A leap into the future? The race for a sub-two-hour marathon

The history of competitive running is measured out by milestones. Roger Bannister’s four-minute mile, Jim Hines’s 10-second 100m, and Paula Radcliffe’s unprecedented 2:15:25 marathon all redefined the barriers of human potential.

But now, 63 years to the day since Bannister’s historic run, a new horizon beckons.

Running a marathon under two hours is now one of the most coveted frontiers in athletics, and the desire to achieve it has never been greater.

In 2014, sportswear brand Nike launched a project — “Breaking2” — dedicated to achieving that goal. This weekend could see years of research, design and planning — all devoted to maximizing human potential over 26.2 miles (42.2km) — come to fruition.

At Monza racetrack in Italy on May 6, Nike, armed with three of the world’s best marathon runners, has scheduled its first official attempt to run a marathon in under two hours.

But it’s difficult to underestimate the enormity of the task.

A sub-two-hour marathon involves running at a pace of 4:34 per mile — seven seconds quicker than the current record of 2:02:57 set by Kenya’s Dennis Kimetto at the 2014 Berlin Marathon.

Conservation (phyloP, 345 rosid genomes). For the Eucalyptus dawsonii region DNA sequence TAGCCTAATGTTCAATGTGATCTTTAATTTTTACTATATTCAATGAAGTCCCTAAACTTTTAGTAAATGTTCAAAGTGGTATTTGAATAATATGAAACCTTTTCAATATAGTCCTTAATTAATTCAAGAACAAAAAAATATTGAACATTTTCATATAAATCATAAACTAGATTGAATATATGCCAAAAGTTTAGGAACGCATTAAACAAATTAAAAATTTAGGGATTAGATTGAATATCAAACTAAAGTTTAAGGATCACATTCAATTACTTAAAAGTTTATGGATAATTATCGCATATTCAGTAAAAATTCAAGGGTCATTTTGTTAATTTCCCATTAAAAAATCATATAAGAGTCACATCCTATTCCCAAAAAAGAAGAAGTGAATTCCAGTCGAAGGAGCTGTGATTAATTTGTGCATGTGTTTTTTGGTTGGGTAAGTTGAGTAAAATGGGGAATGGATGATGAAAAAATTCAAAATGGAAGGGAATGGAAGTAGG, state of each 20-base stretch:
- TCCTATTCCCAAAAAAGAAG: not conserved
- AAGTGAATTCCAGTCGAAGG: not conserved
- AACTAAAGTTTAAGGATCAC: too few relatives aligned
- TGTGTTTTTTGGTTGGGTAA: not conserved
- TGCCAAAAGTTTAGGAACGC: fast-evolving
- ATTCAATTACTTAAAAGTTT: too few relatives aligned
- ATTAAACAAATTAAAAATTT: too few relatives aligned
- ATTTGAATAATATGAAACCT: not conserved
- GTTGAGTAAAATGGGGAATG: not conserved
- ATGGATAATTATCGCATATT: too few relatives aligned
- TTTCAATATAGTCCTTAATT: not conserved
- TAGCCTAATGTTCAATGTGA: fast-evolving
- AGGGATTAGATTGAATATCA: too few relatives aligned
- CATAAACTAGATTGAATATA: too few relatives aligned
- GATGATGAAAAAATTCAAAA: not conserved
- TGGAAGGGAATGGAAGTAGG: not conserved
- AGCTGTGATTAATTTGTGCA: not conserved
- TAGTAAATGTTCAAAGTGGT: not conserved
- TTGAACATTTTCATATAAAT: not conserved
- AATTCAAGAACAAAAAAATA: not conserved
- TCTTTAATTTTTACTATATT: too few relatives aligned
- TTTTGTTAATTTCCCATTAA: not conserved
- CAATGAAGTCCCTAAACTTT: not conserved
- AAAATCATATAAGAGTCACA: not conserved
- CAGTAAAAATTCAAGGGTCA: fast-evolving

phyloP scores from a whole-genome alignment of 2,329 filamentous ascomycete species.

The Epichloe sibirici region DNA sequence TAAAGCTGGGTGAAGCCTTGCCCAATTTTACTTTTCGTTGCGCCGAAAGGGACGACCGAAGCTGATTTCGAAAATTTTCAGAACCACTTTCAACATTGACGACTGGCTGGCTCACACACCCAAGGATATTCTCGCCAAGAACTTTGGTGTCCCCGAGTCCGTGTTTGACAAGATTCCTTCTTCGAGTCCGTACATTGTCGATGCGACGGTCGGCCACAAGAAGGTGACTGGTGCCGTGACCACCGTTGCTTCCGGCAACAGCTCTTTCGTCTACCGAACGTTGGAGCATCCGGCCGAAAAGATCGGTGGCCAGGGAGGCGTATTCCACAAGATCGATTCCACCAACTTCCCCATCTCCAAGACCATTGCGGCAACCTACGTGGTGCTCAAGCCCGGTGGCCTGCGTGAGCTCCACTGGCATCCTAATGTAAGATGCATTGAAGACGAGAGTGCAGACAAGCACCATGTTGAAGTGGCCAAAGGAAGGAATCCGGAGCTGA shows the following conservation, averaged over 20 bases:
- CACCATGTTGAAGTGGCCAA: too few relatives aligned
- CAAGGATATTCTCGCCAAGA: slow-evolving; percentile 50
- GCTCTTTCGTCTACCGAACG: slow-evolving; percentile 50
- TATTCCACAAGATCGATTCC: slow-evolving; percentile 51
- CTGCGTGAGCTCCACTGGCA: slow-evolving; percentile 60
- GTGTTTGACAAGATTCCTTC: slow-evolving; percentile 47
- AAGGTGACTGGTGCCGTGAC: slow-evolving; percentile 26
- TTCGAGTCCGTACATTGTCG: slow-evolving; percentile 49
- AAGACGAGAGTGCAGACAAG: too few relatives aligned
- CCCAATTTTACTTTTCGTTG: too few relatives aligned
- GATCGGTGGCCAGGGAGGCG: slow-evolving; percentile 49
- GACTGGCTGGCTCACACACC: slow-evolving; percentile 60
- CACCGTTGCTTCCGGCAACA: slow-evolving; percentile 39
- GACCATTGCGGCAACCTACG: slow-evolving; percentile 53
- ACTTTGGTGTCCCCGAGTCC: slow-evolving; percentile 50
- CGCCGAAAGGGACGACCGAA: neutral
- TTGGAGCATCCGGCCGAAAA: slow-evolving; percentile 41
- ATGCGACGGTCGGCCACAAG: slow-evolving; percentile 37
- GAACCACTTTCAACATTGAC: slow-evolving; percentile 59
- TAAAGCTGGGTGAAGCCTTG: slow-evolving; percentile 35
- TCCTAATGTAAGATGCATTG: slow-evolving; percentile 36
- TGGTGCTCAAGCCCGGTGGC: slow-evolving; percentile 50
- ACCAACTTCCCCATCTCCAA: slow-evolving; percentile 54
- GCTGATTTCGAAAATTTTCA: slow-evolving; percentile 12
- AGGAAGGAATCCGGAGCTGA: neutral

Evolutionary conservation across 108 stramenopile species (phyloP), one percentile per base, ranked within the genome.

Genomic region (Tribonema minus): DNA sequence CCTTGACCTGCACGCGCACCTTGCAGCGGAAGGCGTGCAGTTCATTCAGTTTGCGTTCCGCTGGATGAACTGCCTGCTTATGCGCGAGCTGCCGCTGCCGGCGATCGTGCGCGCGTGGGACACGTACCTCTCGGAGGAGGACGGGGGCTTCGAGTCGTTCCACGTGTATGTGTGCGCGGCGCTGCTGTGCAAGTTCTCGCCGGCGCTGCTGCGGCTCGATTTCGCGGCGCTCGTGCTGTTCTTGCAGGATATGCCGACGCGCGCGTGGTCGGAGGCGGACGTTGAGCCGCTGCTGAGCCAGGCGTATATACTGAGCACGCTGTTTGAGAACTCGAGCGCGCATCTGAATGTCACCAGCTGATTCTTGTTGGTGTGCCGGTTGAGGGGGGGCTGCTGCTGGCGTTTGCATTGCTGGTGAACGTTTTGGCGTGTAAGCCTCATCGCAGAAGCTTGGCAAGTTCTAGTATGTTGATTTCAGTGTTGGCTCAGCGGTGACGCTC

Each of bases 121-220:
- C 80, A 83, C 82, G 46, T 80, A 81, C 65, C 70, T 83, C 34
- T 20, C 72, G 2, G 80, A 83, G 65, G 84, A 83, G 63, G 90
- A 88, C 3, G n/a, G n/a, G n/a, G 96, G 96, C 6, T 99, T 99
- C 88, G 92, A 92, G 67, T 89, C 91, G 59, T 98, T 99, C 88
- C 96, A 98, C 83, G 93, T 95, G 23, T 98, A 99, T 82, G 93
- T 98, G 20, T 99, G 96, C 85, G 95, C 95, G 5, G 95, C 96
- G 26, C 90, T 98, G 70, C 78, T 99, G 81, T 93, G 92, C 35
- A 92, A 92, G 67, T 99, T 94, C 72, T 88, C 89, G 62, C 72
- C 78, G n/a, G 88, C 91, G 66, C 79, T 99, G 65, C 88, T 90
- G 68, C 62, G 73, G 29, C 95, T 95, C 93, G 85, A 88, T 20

No one has knocked this much time off the men’s world record since the 1950s.

For those involved in the project, it’s more of a mental than a physical milestone; breaking the record could have huge ramifications for athletes worldwide.

“What it will mean to a running population is that it would be a big mental barrier where people can understand yes, we can do this,” Brad Wilkins, the director of NXT Generation Research in the Nike Sport Research Lab, told CNN.

“We believe that once a sub-two-hour marathon is done the records will fall at traditional marathons after that. People will run faster and faster, similar to when Roger Bannister broke the four-minute mile. Within a couple of months after he did that, it was broken three more times.

“So we’re expecting — we’re hoping — that a similar thing will happen. You get past that mental barrier of this two-hour mark and in traditional marathons it’s destined to fall.”

By tracking the trajectory of world record times, man should break the two-hour barrier by 2030. Nike, however, wants to do it Saturday. It’s a feat, if accomplished, that would send human athletic advancement hurtling into the future.

Who, what and where?

To deliver these results, the project intends to challenge the status quo behind marathon running. It’s a task that’s been made easier after securing the services of some of the world’s best long-distance runners.